Amy Winehouse Hologram Expected To 'Tour' With A Backing Band Proceeds from the concerts, featuring a holographic image of the deceased artist, would go to the Winehouse Foundation, which works to prevent drug and alcohol abuse in young people.
NPR logo Amy Winehouse Hologram Expected To 'Tour' With A Backing Band

Amy Winehouse Hologram Expected To 'Tour' With A Backing Band

Amy Winehouse performs at the Eurockeennes Music Festival in France in 2007. AFP/Getty Images hide caption

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AFP/Getty Images

Amy Winehouse performs at the Eurockeennes Music Festival in France in 2007.

AFP/Getty Images

A hologram depicting Amy Winehouse, the British singer whose music, addictions and premature death dominated headlines, is expected to embark on a tour, according to Reuters.

Her father, Mitch Winehouse, told the news agency that the singer's hologram will be projected on stage along with her voice and a live band.

The tour, set for next year, is part of a trend in recent years of concerts featuring projected likenesses of deceased artists. BASE Hologram, the company producing the Winehouse concerts, has also produced hologram tours of Roy Orbison and opera singer Maria Callas.

However, unlike the Orbison and Callas holograms, which stand square in front of a microphone throughout the show, Winehouse's father wants to be sure that BASE Hologram accurately recreates his daughter's performances, which feature more dancing and movement, Reuters says.

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Proceeds from the holographic tour will reportedly go toward the Amy Winehouse Foundation, which works to prevent drug and alcohol abuse in young people and provide support to those struggling with addiction.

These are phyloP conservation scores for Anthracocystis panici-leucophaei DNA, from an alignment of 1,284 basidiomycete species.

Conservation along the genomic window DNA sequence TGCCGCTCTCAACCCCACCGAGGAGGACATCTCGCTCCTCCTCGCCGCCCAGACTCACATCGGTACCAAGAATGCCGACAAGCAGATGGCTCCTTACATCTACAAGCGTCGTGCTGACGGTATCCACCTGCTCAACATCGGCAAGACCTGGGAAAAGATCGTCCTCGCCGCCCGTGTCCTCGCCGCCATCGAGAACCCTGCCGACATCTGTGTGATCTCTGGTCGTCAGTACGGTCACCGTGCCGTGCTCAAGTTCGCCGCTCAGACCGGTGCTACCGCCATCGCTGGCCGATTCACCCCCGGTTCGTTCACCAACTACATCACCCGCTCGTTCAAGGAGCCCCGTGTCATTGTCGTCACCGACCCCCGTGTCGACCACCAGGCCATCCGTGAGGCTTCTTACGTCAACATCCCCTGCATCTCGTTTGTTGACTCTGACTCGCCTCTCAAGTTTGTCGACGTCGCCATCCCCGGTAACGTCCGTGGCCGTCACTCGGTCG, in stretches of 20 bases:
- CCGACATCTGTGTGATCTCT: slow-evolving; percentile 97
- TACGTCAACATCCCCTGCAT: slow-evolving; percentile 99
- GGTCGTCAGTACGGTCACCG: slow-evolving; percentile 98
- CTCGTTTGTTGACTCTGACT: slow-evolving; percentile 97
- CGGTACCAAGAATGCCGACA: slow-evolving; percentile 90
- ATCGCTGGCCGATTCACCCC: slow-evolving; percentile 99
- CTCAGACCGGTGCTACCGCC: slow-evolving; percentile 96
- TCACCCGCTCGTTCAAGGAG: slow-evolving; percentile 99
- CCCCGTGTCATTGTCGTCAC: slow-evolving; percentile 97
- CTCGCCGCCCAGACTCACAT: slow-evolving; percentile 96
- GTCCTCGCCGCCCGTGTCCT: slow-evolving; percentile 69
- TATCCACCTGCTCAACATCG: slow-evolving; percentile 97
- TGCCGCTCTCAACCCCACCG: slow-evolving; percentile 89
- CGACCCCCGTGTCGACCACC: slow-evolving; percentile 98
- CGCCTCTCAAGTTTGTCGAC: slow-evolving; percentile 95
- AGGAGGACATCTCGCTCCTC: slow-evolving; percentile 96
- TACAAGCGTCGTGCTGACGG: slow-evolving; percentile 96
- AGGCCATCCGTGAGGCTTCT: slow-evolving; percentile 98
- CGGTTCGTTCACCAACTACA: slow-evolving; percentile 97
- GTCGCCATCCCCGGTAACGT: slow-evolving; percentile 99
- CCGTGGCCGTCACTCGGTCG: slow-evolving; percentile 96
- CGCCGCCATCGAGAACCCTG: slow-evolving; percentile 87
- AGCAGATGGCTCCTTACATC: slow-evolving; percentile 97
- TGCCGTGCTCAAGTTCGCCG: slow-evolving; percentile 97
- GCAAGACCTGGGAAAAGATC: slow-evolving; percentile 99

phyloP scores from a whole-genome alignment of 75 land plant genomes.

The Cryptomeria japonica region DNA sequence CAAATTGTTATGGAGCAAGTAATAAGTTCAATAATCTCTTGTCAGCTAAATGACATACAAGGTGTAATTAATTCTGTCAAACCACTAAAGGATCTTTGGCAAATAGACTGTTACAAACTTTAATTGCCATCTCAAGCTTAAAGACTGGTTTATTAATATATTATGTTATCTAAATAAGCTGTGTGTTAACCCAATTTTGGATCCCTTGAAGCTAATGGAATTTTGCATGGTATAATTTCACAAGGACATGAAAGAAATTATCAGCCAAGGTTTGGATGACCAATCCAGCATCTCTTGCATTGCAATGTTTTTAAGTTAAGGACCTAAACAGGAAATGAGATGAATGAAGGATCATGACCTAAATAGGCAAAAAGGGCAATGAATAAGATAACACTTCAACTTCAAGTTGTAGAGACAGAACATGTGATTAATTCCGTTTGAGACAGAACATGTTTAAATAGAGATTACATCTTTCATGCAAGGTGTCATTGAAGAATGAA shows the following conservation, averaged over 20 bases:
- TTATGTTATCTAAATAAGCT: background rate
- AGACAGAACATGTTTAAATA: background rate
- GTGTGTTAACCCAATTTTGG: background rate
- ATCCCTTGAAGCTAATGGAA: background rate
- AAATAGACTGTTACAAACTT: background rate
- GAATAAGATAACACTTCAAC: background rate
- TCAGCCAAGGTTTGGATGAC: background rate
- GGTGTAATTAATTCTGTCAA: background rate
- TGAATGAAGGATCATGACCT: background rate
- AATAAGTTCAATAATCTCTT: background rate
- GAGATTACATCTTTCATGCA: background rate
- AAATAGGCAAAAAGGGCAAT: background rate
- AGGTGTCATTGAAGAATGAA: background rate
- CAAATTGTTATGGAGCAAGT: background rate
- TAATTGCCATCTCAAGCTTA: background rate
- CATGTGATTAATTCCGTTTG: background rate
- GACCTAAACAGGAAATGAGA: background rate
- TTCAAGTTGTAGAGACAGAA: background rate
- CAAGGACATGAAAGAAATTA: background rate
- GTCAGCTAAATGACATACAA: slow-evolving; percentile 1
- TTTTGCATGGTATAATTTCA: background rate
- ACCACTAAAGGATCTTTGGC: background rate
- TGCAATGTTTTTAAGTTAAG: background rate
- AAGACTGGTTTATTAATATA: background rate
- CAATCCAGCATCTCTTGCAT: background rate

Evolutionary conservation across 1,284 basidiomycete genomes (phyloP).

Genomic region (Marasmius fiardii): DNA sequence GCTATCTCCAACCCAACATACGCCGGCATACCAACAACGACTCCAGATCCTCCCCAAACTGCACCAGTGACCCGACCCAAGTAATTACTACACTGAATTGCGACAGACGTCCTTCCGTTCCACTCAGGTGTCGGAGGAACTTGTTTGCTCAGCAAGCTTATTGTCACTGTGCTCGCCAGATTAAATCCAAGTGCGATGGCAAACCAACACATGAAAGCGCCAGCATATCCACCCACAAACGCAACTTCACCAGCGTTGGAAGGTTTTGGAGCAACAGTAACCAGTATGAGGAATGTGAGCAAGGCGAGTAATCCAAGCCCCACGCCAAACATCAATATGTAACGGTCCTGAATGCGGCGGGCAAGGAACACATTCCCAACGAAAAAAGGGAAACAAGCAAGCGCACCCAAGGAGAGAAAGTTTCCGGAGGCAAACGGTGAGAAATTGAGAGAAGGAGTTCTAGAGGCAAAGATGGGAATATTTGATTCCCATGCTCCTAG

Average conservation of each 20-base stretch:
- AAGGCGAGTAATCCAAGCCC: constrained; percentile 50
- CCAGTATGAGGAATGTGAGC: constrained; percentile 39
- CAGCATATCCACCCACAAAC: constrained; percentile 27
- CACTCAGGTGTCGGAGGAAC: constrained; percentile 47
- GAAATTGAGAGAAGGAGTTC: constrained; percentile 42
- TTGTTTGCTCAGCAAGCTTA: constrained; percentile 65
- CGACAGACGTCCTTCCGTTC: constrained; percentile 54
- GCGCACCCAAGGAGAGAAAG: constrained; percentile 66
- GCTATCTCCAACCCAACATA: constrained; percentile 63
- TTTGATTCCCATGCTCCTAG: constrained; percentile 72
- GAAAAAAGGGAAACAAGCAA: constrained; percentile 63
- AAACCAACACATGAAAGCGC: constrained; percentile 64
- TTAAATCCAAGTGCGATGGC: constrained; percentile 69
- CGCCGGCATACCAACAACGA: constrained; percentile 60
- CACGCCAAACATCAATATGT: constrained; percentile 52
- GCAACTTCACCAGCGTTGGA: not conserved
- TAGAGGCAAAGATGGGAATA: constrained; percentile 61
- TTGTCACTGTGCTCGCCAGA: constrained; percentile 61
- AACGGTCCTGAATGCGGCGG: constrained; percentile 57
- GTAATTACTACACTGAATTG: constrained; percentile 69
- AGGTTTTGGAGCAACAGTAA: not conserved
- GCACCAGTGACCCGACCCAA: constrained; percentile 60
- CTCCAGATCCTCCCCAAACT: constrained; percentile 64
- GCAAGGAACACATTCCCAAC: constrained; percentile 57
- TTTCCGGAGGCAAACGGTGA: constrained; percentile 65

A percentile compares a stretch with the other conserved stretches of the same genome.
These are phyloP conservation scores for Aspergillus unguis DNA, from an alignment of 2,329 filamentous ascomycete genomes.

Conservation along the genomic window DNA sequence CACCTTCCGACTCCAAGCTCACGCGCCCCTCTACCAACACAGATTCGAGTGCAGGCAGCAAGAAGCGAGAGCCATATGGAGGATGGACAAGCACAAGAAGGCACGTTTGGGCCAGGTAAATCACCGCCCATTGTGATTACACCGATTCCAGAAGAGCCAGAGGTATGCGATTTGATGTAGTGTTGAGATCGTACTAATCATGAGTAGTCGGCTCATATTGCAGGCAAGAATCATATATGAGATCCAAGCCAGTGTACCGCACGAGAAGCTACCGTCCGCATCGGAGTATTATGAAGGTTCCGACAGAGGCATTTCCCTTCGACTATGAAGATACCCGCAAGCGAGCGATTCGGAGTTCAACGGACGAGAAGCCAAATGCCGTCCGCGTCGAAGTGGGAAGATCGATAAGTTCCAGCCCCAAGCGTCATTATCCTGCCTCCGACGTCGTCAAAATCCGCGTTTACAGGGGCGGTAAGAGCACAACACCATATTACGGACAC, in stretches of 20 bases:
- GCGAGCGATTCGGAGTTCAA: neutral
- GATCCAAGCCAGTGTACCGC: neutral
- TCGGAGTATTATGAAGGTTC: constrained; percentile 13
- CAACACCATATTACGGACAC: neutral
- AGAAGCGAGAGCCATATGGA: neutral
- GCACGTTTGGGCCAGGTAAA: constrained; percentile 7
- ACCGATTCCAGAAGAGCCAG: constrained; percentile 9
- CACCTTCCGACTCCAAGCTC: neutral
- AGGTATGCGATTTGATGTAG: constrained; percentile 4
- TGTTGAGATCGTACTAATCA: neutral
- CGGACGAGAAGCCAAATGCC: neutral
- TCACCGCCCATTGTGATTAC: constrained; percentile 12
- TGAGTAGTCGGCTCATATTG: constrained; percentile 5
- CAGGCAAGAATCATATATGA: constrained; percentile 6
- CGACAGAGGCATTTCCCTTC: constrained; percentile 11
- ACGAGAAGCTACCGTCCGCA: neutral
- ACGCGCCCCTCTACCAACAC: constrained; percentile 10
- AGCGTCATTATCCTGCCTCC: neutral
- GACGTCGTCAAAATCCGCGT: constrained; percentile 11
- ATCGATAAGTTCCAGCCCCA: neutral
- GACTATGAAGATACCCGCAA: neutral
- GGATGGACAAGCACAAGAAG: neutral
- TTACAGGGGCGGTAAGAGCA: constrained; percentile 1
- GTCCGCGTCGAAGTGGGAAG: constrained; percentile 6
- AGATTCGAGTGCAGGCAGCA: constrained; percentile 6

The singer died in 2011 after attracting a legion of papparazzi and receiving international media coverage of her struggles with drugs and bulimia.

As Amy director Asif Kapadia told Fresh Air in 2015, "Amy sold newspapers. If she was on the cover of a tabloid, it sold more copies. If she was on a website, they got more hits."

The digital age was dawning, and "she was the unlucky one to be having a nervous breakdown in public at the time," Kapadia said.

Holograms were brought to the mainstream's consciousness after a Tupac Shakur hologram "performed" at Coachella alongside Snoop Dogg and Dr. Dre in 2012.

The light productions of beloved, deceased artists are not without their critics. As Jason Lipshutz wrote for Billboard after that Coachella performance, "Watching a visual re-creation of the rapper traipse around the stage in choreographed movements felt incorrect."

"Pac's life was special, and that unique flame has been extinguished," he wrote. "Why do we need to watch an imitation of Tupac when we have an incomparable plethora of his own art at our disposal?"

And as NPR's Ann Powers has said, "A conscientiously created hologram might afford insight into performance styles of artists no longer available to observe."

The Winehouse family will have final approval of the show, which is expected to last between 75 and 115 minutes, according to Reuters.